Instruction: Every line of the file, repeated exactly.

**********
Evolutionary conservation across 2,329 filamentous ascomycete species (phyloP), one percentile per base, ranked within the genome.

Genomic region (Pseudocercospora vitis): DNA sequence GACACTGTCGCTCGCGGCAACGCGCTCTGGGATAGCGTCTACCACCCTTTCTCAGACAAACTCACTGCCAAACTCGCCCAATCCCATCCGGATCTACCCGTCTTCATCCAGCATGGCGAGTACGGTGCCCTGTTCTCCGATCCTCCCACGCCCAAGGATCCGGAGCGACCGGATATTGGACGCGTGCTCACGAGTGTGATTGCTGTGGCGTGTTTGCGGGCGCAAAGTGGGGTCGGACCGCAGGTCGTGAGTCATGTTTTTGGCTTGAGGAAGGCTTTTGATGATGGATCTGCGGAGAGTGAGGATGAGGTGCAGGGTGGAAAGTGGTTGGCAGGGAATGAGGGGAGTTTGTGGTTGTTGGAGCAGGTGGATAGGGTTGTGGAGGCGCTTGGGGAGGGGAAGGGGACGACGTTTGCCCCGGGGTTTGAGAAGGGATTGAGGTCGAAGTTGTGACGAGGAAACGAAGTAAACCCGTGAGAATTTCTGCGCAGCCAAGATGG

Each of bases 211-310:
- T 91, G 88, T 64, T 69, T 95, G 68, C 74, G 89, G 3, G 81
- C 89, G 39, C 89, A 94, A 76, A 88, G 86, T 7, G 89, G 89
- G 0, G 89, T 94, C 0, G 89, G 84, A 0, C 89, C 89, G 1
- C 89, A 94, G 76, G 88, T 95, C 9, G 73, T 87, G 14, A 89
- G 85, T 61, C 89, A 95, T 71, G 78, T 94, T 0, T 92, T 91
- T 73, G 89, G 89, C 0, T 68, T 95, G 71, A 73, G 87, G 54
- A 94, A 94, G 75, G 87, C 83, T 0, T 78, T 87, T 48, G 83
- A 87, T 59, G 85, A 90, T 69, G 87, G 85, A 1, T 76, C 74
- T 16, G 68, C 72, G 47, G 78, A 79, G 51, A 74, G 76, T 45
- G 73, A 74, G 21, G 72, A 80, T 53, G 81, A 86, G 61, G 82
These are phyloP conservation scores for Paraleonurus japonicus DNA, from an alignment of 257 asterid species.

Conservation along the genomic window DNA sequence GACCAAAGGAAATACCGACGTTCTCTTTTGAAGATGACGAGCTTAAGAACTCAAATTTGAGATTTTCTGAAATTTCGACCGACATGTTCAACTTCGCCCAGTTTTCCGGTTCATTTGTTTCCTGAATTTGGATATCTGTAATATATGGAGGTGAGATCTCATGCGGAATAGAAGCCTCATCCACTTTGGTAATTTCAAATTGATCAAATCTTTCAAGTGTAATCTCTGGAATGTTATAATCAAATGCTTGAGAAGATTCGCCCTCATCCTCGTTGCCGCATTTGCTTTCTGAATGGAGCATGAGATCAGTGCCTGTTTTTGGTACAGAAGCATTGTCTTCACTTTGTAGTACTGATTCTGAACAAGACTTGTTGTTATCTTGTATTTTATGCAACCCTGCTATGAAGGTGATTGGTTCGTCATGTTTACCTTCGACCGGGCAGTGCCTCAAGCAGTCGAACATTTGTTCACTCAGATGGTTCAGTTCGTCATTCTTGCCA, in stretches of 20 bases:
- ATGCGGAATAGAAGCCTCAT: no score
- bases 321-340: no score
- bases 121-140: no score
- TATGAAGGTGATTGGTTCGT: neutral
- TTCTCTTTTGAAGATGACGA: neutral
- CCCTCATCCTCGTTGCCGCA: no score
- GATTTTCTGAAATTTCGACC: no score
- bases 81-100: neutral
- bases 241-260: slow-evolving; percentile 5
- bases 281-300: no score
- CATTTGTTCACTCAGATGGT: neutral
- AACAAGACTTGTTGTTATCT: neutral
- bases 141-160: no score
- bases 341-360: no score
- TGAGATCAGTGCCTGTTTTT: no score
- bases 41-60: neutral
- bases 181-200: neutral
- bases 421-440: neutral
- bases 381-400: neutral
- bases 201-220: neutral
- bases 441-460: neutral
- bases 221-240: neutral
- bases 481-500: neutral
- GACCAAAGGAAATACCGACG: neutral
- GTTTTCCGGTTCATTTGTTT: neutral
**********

Evolutionary conservation across 2,329 filamentous ascomycete species (phyloP), one percentile per base, ranked within the genome.

Genomic region (Pseudocercospora vitis): DNA sequence GACACTGTCGCTCGCGGCAACGCGCTCTGGGATAGCGTCTACCACCCTTTCTCAGACAAACTCACTGCCAAACTCGCCCAATCCCATCCGGATCTACCCGTCTTCATCCAGCATGGCGAGTACGGTGCCCTGTTCTCCGATCCTCCCACGCCCAAGGATCCGGAGCGACCGGATATTGGACGCGTGCTCACGAGTGTGATTGCTGTGGCGTGTTTGCGGGCGCAAAGTGGGGTCGGACCGCAGGTCGTGAGTCATGTTTTTGGCTTGAGGAAGGCTTTTGATGATGGATCTGCGGAGAGTGAGGATGAGGTGCAGGGTGGAAAGTGGTTGGCAGGGAATGAGGGGAGTTTGTGGTTGTTGGAGCAGGTGGATAGGGTTGTGGAGGCGCTTGGGGAGGGGAAGGGGACGACGTTTGCCCCGGGGTTTGAGAAGGGATTGAGGTCGAAGTTGTGACGAGGAAACGAAGTAAACCCGTGAGAATTTCTGCGCAGCCAAGATGG

Each of bases 211-310:
- T 91, G 88, T 64, T 69, T 95, G 68, C 74, G 89, G 3, G 81
- C 89, G 39, C 89, A 94, A 76, A 88, G 86, T 7, G 89, G 89
- G 0, G 89, T 94, C 0, G 89, G 84, A 0, C 89, C 89, G 1
- C 89, A 94, G 76, G 88, T 95, C 9, G 73, T 87, G 14, A 89
- G 85, T 61, C 89, A 95, T 71, G 78, T 94, T 0, T 92, T 91
- T 73, G 89, G 89, C 0, T 68, T 95, G 71, A 73, G 87, G 54
- A 94, A 94, G 75, G 87, C 83, T 0, T 78, T 87, T 48, G 83
- A 87, T 59, G 85, A 90, T 69, G 87, G 85, A 1, T 76, C 74
- T 16, G 68, C 72, G 47, G 78, A 79, G 51, A 74, G 76, T 45
- G 73, A 74, G 21, G 72, A 80, T 53, G 81, A 86, G 61, G 82
These are phyloP conservation scores for Paraleonurus japonicus DNA, from an alignment of 257 asterid species.

Conservation along the genomic window DNA sequence GACCAAAGGAAATACCGACGTTCTCTTTTGAAGATGACGAGCTTAAGAACTCAAATTTGAGATTTTCTGAAATTTCGACCGACATGTTCAACTTCGCCCAGTTTTCCGGTTCATTTGTTTCCTGAATTTGGATATCTGTAATATATGGAGGTGAGATCTCATGCGGAATAGAAGCCTCATCCACTTTGGTAATTTCAAATTGATCAAATCTTTCAAGTGTAATCTCTGGAATGTTATAATCAAATGCTTGAGAAGATTCGCCCTCATCCTCGTTGCCGCATTTGCTTTCTGAATGGAGCATGAGATCAGTGCCTGTTTTTGGTACAGAAGCATTGTCTTCACTTTGTAGTACTGATTCTGAACAAGACTTGTTGTTATCTTGTATTTTATGCAACCCTGCTATGAAGGTGATTGGTTCGTCATGTTTACCTTCGACCGGGCAGTGCCTCAAGCAGTCGAACATTTGTTCACTCAGATGGTTCAGTTCGTCATTCTTGCCA, in stretches of 20 bases:
- ATGCGGAATAGAAGCCTCAT: no score
- bases 321-340: no score
- bases 121-140: no score
- TATGAAGGTGATTGGTTCGT: neutral
- TTCTCTTTTGAAGATGACGA: neutral
- CCCTCATCCTCGTTGCCGCA: no score
- GATTTTCTGAAATTTCGACC: no score
- bases 81-100: neutral
- bases 241-260: slow-evolving; percentile 5
- bases 281-300: no score
- CATTTGTTCACTCAGATGGT: neutral
- AACAAGACTTGTTGTTATCT: neutral
- bases 141-160: no score
- bases 341-360: no score
- TGAGATCAGTGCCTGTTTTT: no score
- bases 41-60: neutral
- bases 181-200: neutral
- bases 421-440: neutral
- bases 381-400: neutral
- bases 201-220: neutral
- bases 441-460: neutral
- bases 221-240: neutral
- bases 481-500: neutral
- GACCAAAGGAAATACCGACG: neutral
- GTTTTCCGGTTCATTTGTTT: neutral